A DOG'S LIFE: A ROWLF RETROSPECTIVE- technically a revival, even if it was more a compilation of clips, skits, scenes and commercials,
FAR FROM HEAVEN- the first time I saw it on the big screen. The Douglas Sirk-like touches throughout the film make a much larger impact on screen than it ever would on TV, regardless of whether you're familiar with Mr. Sirk's work,
BOOGIE NIGHTS- I'll never put this above L.A. Confidential as best film of 1997, but it's getting harder to think of any other film that was better that year. Even Kundun, Scorsese's film about the current Dalai Lama when he was young, that I've pushed on people from time to time,
THEY LIVE- the better of the two John Carpenter revivals I did at IFC Center last year. More successful in mixing quality B-movie action with still potent social/political satire. And oh that wonderful almost- neverending fight between Roddy Piper and Keith David . . . ,
STORIES WE TELL- yes it came out last year, but it was technically a revival by the time I caught it at Lincoln Center,
ALL THAT JAZZ- my favorite revival outing of the year, even if meant traveling around during the worst of the Polar Vortex. A group of 6 of us, with three people having never seen it before, and one who saw pieces of it on TV over the course of 25+ years. They might not have agreed with me about All That Jazz being the best film of 1979 (just over Apocalypse Now, but only because of the quality of the end of their respective journeys), but a great time was had by all,
RUN AND JUMP- I'm counting it as a revival here. I'm guessing this has received a release somewhere in the U.S., but I don't remember this screening in NYC at any point between when I caught it at the Museum of the Moving Image in Astoria and when it screened last spring at the Tribeca Film Festival. Ok drama, but frankly nothing more than ok,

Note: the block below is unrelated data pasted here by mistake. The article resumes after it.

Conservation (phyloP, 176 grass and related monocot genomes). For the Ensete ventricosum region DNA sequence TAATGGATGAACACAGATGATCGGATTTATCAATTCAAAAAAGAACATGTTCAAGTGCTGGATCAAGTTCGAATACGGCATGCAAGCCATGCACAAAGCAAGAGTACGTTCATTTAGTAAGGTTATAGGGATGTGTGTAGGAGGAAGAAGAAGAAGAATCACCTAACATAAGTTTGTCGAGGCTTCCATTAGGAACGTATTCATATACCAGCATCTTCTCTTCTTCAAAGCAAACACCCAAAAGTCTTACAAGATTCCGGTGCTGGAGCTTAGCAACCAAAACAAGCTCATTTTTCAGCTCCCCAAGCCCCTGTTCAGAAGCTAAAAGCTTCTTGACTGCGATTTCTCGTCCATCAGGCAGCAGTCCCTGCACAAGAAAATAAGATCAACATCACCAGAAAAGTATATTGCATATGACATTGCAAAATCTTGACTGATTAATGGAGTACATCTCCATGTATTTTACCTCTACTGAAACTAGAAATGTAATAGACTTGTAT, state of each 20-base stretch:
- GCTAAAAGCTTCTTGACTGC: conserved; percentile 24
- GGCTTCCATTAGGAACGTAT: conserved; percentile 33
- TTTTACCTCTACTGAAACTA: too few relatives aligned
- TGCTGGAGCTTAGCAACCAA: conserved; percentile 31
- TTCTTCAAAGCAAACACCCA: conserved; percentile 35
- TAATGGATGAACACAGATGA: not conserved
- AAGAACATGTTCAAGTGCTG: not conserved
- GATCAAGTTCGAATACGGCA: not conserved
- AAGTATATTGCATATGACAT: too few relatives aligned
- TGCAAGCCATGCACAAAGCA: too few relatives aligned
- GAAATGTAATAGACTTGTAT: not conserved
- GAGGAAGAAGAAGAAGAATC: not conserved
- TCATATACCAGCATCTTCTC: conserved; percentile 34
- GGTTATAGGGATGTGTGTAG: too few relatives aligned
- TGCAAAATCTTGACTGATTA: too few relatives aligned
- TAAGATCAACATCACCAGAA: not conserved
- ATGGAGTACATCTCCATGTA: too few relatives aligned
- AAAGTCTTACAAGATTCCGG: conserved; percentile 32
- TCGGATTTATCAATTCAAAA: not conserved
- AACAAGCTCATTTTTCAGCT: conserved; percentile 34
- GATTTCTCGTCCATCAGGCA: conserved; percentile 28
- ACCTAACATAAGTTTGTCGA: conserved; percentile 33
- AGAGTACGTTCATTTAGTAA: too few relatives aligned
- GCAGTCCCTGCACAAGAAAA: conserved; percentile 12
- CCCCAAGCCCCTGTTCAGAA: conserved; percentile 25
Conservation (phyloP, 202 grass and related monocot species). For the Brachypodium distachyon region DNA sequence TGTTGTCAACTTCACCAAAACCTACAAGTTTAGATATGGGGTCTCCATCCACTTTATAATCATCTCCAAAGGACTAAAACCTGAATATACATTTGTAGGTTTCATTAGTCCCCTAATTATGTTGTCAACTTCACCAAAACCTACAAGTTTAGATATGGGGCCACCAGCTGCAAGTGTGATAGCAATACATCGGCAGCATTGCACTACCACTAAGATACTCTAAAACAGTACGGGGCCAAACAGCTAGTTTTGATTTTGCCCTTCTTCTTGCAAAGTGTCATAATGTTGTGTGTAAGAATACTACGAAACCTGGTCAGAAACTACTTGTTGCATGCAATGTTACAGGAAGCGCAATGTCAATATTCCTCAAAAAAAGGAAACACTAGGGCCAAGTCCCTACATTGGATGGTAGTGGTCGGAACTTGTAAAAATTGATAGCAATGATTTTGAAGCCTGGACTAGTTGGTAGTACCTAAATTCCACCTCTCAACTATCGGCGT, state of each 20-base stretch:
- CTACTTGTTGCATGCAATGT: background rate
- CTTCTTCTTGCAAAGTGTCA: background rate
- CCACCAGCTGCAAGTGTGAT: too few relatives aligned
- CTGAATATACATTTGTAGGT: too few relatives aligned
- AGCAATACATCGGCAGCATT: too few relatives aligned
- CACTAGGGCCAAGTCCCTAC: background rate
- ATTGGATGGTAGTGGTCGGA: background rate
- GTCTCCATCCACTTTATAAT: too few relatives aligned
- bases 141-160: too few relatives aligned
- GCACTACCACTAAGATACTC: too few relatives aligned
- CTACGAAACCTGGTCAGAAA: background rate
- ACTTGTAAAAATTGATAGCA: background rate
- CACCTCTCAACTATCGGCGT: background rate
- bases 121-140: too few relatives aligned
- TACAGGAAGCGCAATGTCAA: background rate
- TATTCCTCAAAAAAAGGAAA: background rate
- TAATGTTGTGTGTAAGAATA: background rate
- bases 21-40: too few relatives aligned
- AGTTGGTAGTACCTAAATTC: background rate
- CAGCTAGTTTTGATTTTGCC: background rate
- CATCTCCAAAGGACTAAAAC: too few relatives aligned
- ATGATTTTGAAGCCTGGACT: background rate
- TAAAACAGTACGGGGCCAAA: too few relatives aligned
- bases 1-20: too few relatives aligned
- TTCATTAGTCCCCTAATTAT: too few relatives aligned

27 revivals in total. 28 if I count a revival screening of Museum Hours in Astoria, which I won't because I didn't post it prior. Much smaller than the previous number of revivals I caught last year, 43. I expected a lower total once my life got busy from early January thru right now, attempts to catch Casablanca and Cabaret fell apart for different reasons, and if I didn't get sick just before a Fahrenheit 451 screening, plus a bit more concentration on my end with current films as well. But I didn't expect below 30 revivals. Oh well, hope I do better next year.
Thank you to all who joined me for these outings I hold dear, whether it was once, a ton of times, or somewhere in between. Special thanks again to Ed for catching the most revivals with me. But I thank you all who did this at least once with me, this number of you  were a lot more than I'm used to. A pleasant surprise. I know some of you look at stuff I post, if you look at all, and think the idea of catching "old movies" is almost an anathema to you. In the era of Netflix and with the occasional selection of mine coming within days or hours of a TCM screening of same, some films can be a hard sell. Never mind having to grapple with the idea that a film made as late as 1997 can now be considered "old". So that some of you are willing to take a chance is very gratifying to me, thank you.